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Zuccotti Park Protesters Setting Up Military Tents For Winter, Safety

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OCCUPY WALL STREET
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NEW YORK -- Protesters in Zuccotti Park have erected the first four military frame tents on the park's densely packed cement square in the hopes of addressing growing concerns about plunging temperatures and general security.

The park is expected to see three additional tents installed in the next day or so, and last Saturday night's Occupy Wall Street General Assembly approved nearly $20,000 to purchase 20 more -- "to be used for keeping us alive," the presenter from the town planning working group told the GA. The first two tents, each 16 feet by 16 feet, stand side by side: one a dedicated "safe space" for women, the other an area for the medical working group and its patients.

For nearly two months, protesters have been living primarily in smaller, privately purchased tents, under tarps or out in the open air. There have been multiple cases of hypothermia, along with incidents of sexual assault, thefts and drug use.

The new communal tents are double-layered, waterproof and set atop plastic platforms. They provide far more warmth than the smaller tents that began popping up on every free inch of concrete weeks ago, most of which are designed for summer camping.

But supporters of the big tent system hope that they'll keep the protesters from having to take more drastic measures to maintain their safety.

"We can't handle security in this park as it is. If we become a traditional security force, it would destroy our movement," said Bobby Cooper, 30, who purchased the tents and works with the town planning and sanitation working groups -- two of more than 80 committees that have sprung up since the protest began.

Cooper, who spoke dressed like a hunter in a fur flap-eared hat and a fluorescent orange sweatshirt, currently sleeps in a tent behind the piles of cleaning supplies at the sanitation station. Almost more important than weathering the coming storms, he said, is a chance to reduce the crime that can occur in smaller, more private spaces. If occupiers live in the communal tents, they will have to follow the communal rules: no thefts, no drugs, no fights.

"A bar can remove anyone they want, but we can't do that -- and on the rare occasion when we do remove someone, it's difficult, it's ambiguous," said Cooper, an artist who has worked as a security guard at Brooklyn event spaces. "These tents are going to provide us with a platform to get a lot of what we're struggling with done. It's also a cultural thing. Sleeping in the tents, people will get to know each other again."

Already, the feeling in the park has shifted subtly as the large green structures tower over their smaller tent neighbors and lend the encampment a more permanent feel.

There are hurdles, however, to shifting from the small-tent model entirely to a big-tent arrangement. Many of the living and working arrangements in the park have sprung up independently of the town planning working group, driven more by need, opportunity and individual choice than collective decision-making.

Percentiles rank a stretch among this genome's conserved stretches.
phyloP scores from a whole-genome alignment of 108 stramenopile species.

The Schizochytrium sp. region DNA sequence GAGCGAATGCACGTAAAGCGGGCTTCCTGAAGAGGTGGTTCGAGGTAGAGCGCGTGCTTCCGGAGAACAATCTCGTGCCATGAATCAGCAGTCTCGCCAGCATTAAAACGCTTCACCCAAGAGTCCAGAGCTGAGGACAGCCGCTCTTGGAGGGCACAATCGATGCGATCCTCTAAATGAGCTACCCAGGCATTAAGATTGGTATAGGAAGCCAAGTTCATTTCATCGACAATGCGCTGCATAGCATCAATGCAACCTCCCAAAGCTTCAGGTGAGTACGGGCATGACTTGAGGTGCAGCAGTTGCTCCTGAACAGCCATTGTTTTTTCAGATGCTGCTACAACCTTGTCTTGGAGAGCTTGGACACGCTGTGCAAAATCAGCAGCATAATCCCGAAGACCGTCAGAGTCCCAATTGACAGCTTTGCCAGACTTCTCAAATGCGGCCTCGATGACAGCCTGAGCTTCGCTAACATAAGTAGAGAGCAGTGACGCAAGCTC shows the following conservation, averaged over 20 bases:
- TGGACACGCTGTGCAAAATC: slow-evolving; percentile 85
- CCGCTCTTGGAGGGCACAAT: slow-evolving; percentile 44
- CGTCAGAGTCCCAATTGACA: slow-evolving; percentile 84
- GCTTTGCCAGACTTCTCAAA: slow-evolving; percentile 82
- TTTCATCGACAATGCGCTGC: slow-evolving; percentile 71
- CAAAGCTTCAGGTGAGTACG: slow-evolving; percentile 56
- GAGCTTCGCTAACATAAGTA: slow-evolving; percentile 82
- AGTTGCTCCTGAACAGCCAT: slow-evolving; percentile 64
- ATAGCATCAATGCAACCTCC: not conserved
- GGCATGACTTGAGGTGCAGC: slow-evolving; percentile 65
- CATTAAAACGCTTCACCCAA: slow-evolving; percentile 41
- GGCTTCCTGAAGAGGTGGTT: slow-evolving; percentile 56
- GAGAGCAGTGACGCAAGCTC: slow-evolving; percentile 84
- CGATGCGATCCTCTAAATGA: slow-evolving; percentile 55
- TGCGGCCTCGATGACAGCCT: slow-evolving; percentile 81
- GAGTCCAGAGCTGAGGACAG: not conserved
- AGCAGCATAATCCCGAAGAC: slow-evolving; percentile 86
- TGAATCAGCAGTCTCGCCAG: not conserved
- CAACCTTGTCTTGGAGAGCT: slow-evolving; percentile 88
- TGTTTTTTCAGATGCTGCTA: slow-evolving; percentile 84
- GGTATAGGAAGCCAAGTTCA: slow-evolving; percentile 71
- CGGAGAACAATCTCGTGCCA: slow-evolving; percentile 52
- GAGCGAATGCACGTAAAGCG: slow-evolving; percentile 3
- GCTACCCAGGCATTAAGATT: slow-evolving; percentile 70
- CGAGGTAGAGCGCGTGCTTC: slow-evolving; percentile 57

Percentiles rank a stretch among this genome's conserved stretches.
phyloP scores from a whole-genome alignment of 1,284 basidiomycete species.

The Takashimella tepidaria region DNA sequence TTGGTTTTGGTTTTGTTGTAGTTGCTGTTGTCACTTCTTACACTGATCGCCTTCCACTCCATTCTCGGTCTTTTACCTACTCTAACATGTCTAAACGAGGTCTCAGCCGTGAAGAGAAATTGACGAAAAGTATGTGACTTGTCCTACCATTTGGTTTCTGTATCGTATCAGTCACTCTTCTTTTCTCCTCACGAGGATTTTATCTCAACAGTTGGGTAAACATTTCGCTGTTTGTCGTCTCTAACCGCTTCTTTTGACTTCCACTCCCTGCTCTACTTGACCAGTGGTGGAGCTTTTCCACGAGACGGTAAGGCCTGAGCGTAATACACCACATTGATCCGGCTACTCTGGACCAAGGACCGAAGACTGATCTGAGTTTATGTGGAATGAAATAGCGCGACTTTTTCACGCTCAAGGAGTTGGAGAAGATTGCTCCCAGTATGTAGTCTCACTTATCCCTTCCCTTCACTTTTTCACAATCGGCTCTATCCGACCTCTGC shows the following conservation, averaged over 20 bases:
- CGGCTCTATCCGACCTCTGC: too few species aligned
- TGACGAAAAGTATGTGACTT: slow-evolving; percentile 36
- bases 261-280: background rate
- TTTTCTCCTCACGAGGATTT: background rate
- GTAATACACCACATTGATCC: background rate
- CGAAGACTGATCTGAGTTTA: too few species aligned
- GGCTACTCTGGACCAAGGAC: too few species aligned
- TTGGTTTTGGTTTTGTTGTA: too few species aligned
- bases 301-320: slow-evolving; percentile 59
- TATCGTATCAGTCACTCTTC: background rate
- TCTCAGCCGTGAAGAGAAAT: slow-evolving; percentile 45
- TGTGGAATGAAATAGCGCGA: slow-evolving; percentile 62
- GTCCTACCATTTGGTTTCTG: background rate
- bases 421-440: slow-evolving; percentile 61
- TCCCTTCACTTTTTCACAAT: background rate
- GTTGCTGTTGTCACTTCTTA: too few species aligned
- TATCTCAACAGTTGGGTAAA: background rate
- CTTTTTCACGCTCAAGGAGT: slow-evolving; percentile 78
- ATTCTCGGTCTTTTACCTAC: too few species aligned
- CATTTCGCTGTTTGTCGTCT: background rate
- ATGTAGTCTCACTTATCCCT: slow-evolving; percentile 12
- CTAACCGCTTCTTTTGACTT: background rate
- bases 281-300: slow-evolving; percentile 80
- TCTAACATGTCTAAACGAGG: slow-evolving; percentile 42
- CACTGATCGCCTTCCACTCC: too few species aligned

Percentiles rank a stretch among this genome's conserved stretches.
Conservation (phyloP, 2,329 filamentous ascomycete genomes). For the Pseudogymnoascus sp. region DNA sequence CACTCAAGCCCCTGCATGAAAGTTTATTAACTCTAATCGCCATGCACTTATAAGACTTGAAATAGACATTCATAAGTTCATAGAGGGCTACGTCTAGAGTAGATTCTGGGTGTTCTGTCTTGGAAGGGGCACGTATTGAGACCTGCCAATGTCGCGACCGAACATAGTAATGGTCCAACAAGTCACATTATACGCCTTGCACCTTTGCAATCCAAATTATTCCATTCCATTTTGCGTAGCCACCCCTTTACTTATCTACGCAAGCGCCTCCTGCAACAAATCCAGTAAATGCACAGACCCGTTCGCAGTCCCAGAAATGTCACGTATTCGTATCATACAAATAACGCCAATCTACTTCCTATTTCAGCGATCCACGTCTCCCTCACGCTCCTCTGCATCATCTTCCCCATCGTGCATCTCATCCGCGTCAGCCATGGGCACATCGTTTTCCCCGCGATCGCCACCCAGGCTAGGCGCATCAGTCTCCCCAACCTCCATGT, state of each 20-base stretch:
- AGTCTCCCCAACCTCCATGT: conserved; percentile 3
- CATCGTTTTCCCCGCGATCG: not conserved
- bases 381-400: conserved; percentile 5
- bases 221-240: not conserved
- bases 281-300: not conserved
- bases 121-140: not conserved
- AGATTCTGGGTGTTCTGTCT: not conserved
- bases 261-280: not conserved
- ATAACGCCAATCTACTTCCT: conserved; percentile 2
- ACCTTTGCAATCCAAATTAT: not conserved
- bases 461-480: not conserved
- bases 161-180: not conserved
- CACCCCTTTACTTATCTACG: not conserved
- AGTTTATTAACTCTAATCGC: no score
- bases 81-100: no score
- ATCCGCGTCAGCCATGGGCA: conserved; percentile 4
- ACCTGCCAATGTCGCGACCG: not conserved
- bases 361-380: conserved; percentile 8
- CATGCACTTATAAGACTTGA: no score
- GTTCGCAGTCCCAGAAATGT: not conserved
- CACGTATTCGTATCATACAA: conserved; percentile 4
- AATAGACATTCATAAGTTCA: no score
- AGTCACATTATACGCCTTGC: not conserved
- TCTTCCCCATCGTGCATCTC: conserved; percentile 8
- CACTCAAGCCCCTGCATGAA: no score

And some of the occupiers don't want to move.

As one crowd who had been displaced by the women's safe space moved their tents out of the way, a young man turned and grumbled to a fellow mover, "Town planning is a myth!"

"Town planning is elusive," acknowledged Christine, a protester working with the information and media working groups who never tells the press her last name. "They're in an awkward position. They can make lovely town plans, but can they make people move?"

The moment for a large-scale transition to communal tents is at hand, though, Christine said, if the movement is to sustain momentum. "We're not using the space efficiently right now, and we need to start," she said. "Bloomberg is hoping winter will solve this whole problem for him, and we're not going to let that happen."

Although tents are not permitted within the regulations of Zuccotti Park's private owners, New York City Mayor Michael Bloomberg said Monday that he had no plans to crack down on the new, larger tents.

"We're looking to make sure that people behave themselves and that they comply with the law, and so far they're not complying with Brookfield's regulations," the mayor said at a press conference. "But Brookfield has not asked us yet to enforce those regul-- help them enforce those regulations, so that's that."

At times, protesters' energies at Occupy Wall Street can appear more focused on sustaining life inside the park than on changing the world beyond. This dichotomy comes into focus most clearly when substantial living concerns appear to threaten the sustainability of the protest.

"Zuccotti Park is a microcosm of this world," Cooper said, gesturing beyond the square block full of protesters. "And it's rough, definitely. It's also a crash course in redefining community and what society can be. And that is just as important as the change we're doing outside this occupation."

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